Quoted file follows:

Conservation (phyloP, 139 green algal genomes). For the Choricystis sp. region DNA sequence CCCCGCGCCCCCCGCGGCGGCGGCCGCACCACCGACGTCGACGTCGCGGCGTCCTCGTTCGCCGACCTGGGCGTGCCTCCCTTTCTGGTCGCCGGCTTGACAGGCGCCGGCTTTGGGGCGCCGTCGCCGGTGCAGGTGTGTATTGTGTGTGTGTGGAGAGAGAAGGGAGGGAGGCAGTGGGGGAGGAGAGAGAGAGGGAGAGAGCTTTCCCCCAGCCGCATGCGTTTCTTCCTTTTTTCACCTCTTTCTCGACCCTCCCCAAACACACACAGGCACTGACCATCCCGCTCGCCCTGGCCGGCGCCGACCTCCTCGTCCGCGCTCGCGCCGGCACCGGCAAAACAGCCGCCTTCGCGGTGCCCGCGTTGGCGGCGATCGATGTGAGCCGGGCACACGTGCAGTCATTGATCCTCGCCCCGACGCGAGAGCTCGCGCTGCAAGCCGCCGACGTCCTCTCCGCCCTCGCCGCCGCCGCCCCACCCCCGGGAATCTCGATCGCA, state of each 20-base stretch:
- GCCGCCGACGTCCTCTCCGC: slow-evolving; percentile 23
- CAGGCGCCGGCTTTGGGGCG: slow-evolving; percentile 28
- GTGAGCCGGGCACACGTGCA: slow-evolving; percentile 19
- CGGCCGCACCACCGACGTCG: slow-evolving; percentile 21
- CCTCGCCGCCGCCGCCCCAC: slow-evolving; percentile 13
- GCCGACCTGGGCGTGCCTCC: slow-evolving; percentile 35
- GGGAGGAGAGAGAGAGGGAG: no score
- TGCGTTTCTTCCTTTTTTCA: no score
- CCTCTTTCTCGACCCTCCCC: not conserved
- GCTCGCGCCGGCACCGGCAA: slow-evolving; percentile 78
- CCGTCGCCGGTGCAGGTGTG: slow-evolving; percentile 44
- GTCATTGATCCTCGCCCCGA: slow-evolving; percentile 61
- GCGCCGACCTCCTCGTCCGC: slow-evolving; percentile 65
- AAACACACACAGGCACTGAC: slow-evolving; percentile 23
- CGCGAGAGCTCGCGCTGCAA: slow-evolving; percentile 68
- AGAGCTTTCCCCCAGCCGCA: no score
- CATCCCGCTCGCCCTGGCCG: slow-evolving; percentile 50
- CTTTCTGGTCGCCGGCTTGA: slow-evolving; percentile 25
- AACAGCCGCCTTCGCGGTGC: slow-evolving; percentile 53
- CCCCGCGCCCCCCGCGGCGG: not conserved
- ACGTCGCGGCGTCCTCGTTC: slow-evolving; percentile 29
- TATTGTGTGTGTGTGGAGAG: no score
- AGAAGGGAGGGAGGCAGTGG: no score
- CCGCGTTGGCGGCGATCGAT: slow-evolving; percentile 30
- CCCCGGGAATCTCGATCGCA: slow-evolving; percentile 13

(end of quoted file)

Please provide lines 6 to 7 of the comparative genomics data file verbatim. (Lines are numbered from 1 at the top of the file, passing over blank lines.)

- CCTCGCCGCCGCCGCCCCAC: slow-evolving; percentile 13
- GCCGACCTGGGCGTGCCTCC: slow-evolving; percentile 35